Chichester and Pallant House Art Gallery


Chichester Market Cross and Cathedral

We were here on the 31st. A lovely cathedral town with its c14 market cross, and one I remember from my youth. Pedestrianised many years ago and rightly so, I remember when traffic drove round the cross, and double decker buses clipped bits off it. Now it is safe from that sort of damage. There are still a few of these market/preaching crosses about, Winchester has a good one for example, and they need to be cherished

The city is Roman originally. Noviomagus, the new market, I believe. There was a straight road to London built by the Romans, called Stane Street. It is still there, but now called A24 and A29. It has one or two kinks in it, as it had to get through the gap in the Downs for example, but basically is straight as a die from Chichester to London Bridge.

The cathedral needs a separate chapter, and is one of the finest in England, but our main reason for going there was to visit our old favourite , the Pallant House Art Gallery, which houses a wonderful collection of modern art.. The collection includes names like Hepworth, Moore, Piper and Sutherland. Incidentally in the cathedral, there is a magnificent tapestry backdrop to the altar, designed by Sutherland. There is also a wonderful window by Marc Chagall, not always remembered for stained glass, although he did many. But I digress from the art gallery

Founded on the collection made by Dean Hussey of Chichester Cathedral , it was bequeathed to the city in 1977, on condition that it was housed in Pallant House, a Grade 1 listed Queen Anne townhouse built in 1712, for a wine merchant called Peckham and his wife Elizabeth.

The collection was added to by further donations over the years, and the impressive collection of artists represented, includes now Cezanne, Leger,Sickert,Lucien Freud, Richard Hamilton and Eduardo Paolozzi

As well as paintings, there is an excellent collection of c18 Bow porcelain

The new wing, a superb example of a modern building blending well with a Queen Anne townhouse, won the 2007 Gulbenkian Prize and was also listed for a RIBA award the same year

I try to stop after 300 words but have rattled on

Thanks for your comments on Bosham Harbour, now framed up and in store ready for the March exhibition. Thank you to those of you who enquired about this exhibition. The details are:

Guildford Institute, Ward Street, Guildford, Surrey, UK in the Assembly Rooms

Dates from 13th to 31st March this year

Thanks again






Exhibition at Tate Art Gallery: Art and Empire

Risaldar Jagat Singh and Risaldar Man Singh by Philip de Laszlo 1916

Risaldar Jagat Singh and Risaldar Man Singh painted by Philip de Laszlo in 1916

We went up to London earlier today, to see this exhibition at the Tate. It was a very big exhibition, drawn from collections from everywhere, which took us about two hours to get round.

There was early stuff, mostly to do with exploration and discovery. The maps reminded me of those in my classroom at primary school, which of course today would be very non-PC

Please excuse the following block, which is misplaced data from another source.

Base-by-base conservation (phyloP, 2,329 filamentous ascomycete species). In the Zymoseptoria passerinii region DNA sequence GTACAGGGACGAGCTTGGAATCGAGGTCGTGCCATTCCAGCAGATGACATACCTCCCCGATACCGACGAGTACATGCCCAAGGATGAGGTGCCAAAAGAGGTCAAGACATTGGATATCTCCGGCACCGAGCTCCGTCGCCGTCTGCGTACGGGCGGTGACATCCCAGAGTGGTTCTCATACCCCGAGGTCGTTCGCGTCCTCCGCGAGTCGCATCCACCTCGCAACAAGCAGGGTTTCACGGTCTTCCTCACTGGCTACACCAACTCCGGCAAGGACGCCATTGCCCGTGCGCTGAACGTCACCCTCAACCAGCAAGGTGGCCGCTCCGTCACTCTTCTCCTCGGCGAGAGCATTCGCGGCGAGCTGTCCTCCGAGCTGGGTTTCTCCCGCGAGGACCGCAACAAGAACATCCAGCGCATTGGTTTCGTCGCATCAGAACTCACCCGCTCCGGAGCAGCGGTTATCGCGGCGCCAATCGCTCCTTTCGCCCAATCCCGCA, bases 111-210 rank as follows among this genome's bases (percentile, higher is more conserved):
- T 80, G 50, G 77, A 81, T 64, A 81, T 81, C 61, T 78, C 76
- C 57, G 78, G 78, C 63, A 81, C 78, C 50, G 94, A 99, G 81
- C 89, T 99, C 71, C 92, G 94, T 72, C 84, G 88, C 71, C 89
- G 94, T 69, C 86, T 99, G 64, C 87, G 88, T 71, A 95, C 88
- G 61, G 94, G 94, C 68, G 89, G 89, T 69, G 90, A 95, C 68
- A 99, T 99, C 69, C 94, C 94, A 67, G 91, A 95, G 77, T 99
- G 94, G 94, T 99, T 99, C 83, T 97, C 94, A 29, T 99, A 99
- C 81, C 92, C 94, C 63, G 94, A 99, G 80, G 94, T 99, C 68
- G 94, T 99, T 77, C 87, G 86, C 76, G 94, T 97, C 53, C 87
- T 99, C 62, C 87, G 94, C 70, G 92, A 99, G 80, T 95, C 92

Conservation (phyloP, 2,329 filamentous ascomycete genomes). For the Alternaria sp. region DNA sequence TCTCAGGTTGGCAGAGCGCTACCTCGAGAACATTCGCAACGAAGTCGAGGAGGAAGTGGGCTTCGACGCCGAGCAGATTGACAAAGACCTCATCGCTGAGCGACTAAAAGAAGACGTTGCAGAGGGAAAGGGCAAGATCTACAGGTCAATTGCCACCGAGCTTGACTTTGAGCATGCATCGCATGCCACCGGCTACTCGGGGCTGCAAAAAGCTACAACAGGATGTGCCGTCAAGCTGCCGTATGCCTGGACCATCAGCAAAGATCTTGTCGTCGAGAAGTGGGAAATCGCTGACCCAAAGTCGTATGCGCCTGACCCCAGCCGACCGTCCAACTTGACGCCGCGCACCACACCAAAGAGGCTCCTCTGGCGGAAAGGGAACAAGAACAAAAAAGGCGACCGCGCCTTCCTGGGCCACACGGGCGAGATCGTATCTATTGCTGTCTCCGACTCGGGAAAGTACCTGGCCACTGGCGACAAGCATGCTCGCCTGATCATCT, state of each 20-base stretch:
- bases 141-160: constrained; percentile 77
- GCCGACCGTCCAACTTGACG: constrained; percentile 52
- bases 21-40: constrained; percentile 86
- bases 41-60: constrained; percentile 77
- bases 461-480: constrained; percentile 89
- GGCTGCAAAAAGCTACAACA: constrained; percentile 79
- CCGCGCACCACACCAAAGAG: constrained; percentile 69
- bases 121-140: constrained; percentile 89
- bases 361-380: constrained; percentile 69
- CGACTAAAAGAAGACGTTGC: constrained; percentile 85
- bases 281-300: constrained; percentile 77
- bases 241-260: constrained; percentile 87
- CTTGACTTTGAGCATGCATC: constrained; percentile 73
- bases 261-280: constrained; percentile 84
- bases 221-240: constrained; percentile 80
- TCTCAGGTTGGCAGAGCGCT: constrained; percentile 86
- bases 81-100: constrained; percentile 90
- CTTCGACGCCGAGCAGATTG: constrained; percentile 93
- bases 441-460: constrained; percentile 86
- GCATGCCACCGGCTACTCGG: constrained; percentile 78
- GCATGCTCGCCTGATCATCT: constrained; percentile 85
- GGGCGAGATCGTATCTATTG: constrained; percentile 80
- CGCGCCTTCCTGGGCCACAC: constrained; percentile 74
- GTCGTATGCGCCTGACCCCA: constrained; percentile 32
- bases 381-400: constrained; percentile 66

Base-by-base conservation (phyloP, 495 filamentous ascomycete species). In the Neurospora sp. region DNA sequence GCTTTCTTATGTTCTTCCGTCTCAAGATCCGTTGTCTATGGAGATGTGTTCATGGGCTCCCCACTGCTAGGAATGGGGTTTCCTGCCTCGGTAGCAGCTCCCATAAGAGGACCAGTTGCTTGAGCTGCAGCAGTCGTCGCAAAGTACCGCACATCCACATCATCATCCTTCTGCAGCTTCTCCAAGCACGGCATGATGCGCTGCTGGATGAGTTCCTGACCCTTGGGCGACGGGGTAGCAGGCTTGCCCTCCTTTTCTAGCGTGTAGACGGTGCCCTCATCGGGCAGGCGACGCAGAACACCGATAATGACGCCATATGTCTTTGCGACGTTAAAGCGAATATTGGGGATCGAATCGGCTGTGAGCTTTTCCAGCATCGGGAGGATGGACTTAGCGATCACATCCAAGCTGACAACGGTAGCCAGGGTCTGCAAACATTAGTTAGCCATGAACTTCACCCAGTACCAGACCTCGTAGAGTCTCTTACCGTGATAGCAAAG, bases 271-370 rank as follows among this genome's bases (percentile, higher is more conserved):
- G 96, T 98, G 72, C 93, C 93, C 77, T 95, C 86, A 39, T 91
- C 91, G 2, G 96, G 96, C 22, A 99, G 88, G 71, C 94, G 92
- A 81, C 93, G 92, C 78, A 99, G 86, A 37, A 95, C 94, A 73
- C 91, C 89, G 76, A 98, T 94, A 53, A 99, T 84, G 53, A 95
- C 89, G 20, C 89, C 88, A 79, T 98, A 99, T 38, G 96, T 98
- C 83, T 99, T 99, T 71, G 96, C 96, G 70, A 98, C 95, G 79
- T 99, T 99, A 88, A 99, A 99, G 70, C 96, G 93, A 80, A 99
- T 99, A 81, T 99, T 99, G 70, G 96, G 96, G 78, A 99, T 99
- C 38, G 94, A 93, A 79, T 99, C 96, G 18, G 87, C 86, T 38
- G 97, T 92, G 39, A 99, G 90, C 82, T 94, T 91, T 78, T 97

Quite a lot of paintings, as one might expect, were to do with Imperial Heroics or what Victorians considered to be heroics. Not always ending with a British victory, like the battle of Isandlwana (spelling probably wrong) in Zululand, where 1400 infantrymen were slaughtered in a very short space of time. There was an amazing painting of that last stand by an artist named Fripp, who was attached to the newspaper The Graphic. He actually visited the site afterwards to get the atmosphere before embarking on this massive reconstruction. Other memorable pictures were the Death of Wolfe and the Death of General Gordon, all good heroic stuff. The British did quite a lot of bad things around the world, but hopefully left something behind that was worthwhile as well.

If I were to be asked to name the one painting that impressed me the most, I think I would have to choose the double portrait that I have shown. This is an amazingly expressive picture by Philip de Laszlo of two Indian Army officers, named above, painted in a single sitting. What is it about working at speed, that adds so much to a painting?  They were presented to George V at Buckingham Palace, before embarking for France and the Battle of the Somme, where who knows what became of them after that dreadful slaughter. We are told that one in six British soldiers came from the Indian Subcontinent! The contribution from Commonwealth countries was staggering.

Moslem Burial Ground

Moslem Military Burial Ground, Horsell Common

This links into a local monument of which we are justifiably proud, the burial ground pictured above, built by the War Office in 1917, for Moslem soldiers from the Indian Army who died in British hospitals from wounds received in France.

Various hospitals along the south coast housed Indian wounded from the Front. Some tragically did not survive. Sikhs and Hindus were cremated but Moslems were interred, and they were brought here for burial because of the proximity of the mosque at Woking, which is the earliest purpose built mosque in the country.

There were 28 graves in the cemetery which were moved in the 1960’s to the main War Graves Cemetery at nearby Brookwood. Sadly vandalism had been a problem. After a period of neglect, this burial ground was restored in 2014 as part of the centenary remembrance. A Garden of Remembrance has been laid out within the walls, and the names of the 28 soldiers who died are commemorated on a tablet.

Nothing jolly or frivolous to report from this exhibition, I am afraid, all rather heavy, moving stuff. On a lighter note, I am moving along with the Blue Mosque painting. The drawing has been transferred to watercolour paper and various bits masked out where appropriate.